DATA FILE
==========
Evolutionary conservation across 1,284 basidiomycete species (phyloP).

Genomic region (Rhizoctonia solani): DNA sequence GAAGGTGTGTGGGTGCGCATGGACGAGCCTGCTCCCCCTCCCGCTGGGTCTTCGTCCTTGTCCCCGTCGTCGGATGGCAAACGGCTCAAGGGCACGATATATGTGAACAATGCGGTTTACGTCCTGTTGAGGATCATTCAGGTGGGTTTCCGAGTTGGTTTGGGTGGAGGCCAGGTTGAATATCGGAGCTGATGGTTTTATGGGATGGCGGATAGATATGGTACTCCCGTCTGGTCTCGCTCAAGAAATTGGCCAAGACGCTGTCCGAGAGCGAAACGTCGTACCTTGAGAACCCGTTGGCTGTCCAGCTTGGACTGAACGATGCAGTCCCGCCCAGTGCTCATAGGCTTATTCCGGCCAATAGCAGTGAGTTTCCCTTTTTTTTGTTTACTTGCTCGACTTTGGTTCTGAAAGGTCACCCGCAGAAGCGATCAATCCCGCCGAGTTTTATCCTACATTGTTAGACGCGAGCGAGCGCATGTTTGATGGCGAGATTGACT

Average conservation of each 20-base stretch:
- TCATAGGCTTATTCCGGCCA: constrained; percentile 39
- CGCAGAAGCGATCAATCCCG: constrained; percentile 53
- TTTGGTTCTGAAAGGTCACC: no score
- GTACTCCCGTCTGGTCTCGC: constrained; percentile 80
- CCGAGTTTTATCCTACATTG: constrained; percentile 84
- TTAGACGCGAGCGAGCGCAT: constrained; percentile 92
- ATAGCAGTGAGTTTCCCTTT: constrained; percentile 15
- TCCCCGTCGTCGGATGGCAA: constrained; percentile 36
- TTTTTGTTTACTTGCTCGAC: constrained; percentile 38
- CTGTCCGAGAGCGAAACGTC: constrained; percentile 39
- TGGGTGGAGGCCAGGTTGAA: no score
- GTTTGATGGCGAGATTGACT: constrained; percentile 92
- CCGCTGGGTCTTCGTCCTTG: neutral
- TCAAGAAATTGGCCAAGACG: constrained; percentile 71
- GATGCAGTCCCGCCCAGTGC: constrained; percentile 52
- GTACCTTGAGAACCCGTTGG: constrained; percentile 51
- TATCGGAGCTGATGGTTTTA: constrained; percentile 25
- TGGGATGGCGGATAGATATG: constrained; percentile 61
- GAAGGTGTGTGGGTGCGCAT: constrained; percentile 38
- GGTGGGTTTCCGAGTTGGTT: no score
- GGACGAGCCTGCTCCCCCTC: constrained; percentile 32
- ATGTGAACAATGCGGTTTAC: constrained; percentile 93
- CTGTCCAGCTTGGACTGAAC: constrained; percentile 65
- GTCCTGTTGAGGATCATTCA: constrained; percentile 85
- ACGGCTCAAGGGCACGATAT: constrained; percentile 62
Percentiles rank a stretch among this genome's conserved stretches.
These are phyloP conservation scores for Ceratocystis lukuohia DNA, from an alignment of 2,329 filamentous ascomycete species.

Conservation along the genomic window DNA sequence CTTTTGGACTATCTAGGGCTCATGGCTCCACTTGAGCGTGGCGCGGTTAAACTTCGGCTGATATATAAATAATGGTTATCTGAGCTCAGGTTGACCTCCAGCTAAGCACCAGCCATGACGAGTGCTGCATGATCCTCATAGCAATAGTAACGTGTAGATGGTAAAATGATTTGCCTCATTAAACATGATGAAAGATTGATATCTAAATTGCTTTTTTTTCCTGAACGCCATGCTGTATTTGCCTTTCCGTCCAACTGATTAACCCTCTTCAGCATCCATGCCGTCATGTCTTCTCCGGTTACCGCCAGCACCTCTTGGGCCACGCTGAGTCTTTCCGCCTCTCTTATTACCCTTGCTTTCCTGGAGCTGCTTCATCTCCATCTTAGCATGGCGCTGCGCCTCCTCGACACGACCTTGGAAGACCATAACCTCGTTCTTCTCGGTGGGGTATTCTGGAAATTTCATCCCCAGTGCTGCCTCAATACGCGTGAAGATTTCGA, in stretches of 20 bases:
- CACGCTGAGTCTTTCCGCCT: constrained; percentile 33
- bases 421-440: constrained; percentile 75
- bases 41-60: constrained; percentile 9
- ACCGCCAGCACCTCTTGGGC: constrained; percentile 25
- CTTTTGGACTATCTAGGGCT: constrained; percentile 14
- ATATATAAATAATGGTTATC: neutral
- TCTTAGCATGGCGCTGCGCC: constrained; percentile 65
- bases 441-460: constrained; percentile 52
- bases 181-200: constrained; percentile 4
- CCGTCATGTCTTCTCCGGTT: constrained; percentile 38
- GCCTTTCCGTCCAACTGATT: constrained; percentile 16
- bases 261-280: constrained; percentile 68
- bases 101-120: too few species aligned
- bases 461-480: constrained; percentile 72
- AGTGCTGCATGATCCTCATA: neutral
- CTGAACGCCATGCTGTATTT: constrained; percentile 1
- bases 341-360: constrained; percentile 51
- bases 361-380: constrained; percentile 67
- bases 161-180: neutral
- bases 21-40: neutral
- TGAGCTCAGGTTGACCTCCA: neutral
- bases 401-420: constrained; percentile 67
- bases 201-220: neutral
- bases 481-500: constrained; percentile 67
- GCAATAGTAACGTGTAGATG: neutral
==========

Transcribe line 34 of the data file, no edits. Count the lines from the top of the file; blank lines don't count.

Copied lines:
- bases 41-60: constrained; percentile 9